We pretend to be strong and yet fear of rejection can keep us apart. So many people recoil when they face a criticism. This can be because as a child their parents and or teachers impacted on them in a negative way, whether real or perceived the damage was done. As an adult they are left with scars from those experiences which affect their relationships badly. Others behave in the opposite way – they enjoy the challenge when they are rejected and keeping coming back. Both reactions can be perceived as attractive or unattractive depending on how your needs are met. Nevertheless, we can choose to deal with rejection in a way that makes our lives fulfilled or doomed, it’s all a choice.
Alison had been screaming at her daughter Suzie
for at least half an hour and it felt no better
Suzie quietly got up and said to her mother
that as she was middle aged she chose not to
feel this distress anymore, so she was leaving
Alison screamed out “stay and fight you coward”
and Suzie replied “yes I am a coward and am going”
leaving her mother with her own dysfunctional state
which meant that Alison had to take responsibility
for the insane behaviour she had shown because
there was no one there to blame anything on
(So Sorry after 7yrs and although he had been thanked then, I had to remove the great photo now because the owner asked it be removed so my adorable fear ridden 14 yr Bombay cat Midnight is the replacement photo…Affie 25/9/14)
For a relationship to grow, trust is vital. Whether the relationship is one between you and your lover, parents, children, colleagues, and/or your friends, without trust you have major problems. Trust creates closeness, otherwise known as intimacy and this fuels a relationship. So when you have relationship difficulties, look at what has happened to the trust between you and rescue the relationship by building the trust once more. Sometimes you need the assistance of a therapist for this.
he kept telling her that she needed
to lift her game for him to trust her again!
and then he was surprised that she
didn’t want to have sex or that
she wanted to leave him
we spoke about the impact his
criticisms had on her self esteem
and that she couldn’t trust him now
because his remarks had hurt her so much
in time as they spent more quality time
their friendship strengthened and
they were able to express their needs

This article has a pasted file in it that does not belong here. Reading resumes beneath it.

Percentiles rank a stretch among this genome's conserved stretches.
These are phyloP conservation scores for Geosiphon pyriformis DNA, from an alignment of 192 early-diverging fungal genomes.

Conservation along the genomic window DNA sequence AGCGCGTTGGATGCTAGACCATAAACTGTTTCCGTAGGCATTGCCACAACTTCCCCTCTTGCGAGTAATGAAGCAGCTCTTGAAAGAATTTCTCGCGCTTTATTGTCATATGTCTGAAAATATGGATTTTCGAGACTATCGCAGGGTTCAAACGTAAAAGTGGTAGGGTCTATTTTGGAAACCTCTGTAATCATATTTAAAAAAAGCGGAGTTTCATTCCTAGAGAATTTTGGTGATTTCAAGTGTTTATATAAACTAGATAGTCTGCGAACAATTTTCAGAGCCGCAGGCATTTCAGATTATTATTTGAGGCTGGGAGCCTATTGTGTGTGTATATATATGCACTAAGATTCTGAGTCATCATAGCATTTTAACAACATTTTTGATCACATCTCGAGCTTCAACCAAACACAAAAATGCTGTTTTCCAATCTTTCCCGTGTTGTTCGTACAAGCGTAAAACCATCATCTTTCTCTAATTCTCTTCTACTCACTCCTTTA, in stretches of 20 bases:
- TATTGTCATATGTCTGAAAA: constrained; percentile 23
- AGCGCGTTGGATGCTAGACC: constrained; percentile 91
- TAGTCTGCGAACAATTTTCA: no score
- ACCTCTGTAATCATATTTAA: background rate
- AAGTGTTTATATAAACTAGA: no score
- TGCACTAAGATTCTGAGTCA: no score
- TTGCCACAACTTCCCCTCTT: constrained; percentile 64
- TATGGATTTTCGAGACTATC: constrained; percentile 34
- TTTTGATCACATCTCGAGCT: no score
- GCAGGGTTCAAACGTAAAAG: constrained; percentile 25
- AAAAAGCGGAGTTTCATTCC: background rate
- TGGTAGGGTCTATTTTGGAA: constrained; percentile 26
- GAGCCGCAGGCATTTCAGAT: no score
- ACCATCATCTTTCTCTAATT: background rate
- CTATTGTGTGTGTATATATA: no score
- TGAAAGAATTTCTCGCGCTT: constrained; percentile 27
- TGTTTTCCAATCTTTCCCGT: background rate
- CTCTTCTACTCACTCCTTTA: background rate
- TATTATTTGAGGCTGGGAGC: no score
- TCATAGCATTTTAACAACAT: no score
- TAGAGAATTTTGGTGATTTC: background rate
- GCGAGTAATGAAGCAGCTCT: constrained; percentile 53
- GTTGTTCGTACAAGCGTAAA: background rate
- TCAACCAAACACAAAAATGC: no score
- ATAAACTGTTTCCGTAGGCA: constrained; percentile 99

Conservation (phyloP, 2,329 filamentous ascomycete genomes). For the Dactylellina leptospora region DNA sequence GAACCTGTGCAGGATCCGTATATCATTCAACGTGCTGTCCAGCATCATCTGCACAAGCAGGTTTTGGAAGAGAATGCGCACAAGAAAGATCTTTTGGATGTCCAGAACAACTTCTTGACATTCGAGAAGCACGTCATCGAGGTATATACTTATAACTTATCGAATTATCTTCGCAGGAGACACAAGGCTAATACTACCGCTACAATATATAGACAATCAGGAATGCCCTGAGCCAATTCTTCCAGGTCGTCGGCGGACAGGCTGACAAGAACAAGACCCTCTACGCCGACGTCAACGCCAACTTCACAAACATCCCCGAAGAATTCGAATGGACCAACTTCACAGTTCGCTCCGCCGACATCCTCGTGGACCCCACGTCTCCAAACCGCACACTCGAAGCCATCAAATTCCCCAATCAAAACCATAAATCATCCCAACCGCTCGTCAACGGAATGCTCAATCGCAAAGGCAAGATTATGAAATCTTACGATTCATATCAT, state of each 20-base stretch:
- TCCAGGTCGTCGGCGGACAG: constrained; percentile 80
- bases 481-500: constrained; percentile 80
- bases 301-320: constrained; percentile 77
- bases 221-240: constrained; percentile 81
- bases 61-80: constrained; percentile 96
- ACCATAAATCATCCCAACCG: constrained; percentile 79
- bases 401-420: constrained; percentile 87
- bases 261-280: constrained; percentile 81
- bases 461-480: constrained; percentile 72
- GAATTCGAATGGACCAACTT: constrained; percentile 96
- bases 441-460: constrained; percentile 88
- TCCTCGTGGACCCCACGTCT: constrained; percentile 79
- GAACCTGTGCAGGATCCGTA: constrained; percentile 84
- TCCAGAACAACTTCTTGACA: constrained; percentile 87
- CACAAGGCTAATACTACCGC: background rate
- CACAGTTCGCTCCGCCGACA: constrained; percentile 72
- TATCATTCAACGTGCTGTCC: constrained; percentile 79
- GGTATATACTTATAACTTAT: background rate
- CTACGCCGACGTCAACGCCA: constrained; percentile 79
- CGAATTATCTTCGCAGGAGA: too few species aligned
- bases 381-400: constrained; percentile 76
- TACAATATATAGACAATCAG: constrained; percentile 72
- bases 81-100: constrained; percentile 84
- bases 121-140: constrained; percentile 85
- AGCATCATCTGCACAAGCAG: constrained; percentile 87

much more appropriately than
attacking each other or expecting
that the trust be earned before
love could be rekindled between them
now they are enjoying their relationship
as the trust grows stronger
I was contacted by a reporter, from Melbourne Age, who found posts on my site about living alone and I was interviewed. The interview covered my personal experience of living alone, those of clients I have seen who live alone, and what I would say as a Life Coach about this lifestyle. The most important points are that it is a rewarding lifestyle when it is by choice, it provides a unique feeling of freedom to do whatever I want when I want (within reason) and as I have been in the wife and mother role before, now my priorities are different. That doesn’t mean I will stay alone, as someone may come along who fits in with my current lifestyle and then I will be willing to share it. However, for now I am enjoying my aloneness.
Kenneth White from Palm Springs California made a comment on one of my posts on living alone and I thought it would be beneficial to show it here.
Very open and informative. Especially on
living alone and relationship checklist!
Self portrait, photo by Marcelo Terraza, Brasilia, Brazil, me myself
Life can be so stressful that at times it does us good to see some movies that classify as codependent drivel. For women otherwise known as romantic comedies where ‘boy meets girl, they fight, then they end up together and live happily ever after’ and we leave the theatre smiling. This is often called a ‘chick flick’. For men the unbelievable action story where they dodge bullets and explosions and still live through, only to have sex with the perfect female star. As long as we remain aware that these movies are purely a form of escapism, then it is harmless codependent drivel.
my friend, Elizabeth, and I went to the movies
and as we considered which film to see
we spoke of our emotional state
I said I felt like watching something light
perhaps some codependent drivel
and we chuckled thinking about it
to this day I don’t remember what we saw
but I do remember us laughing
and leaving with uplifted spirits
sunset over New York city 4, photo by Dee Fontenot, New York, USA, romantic city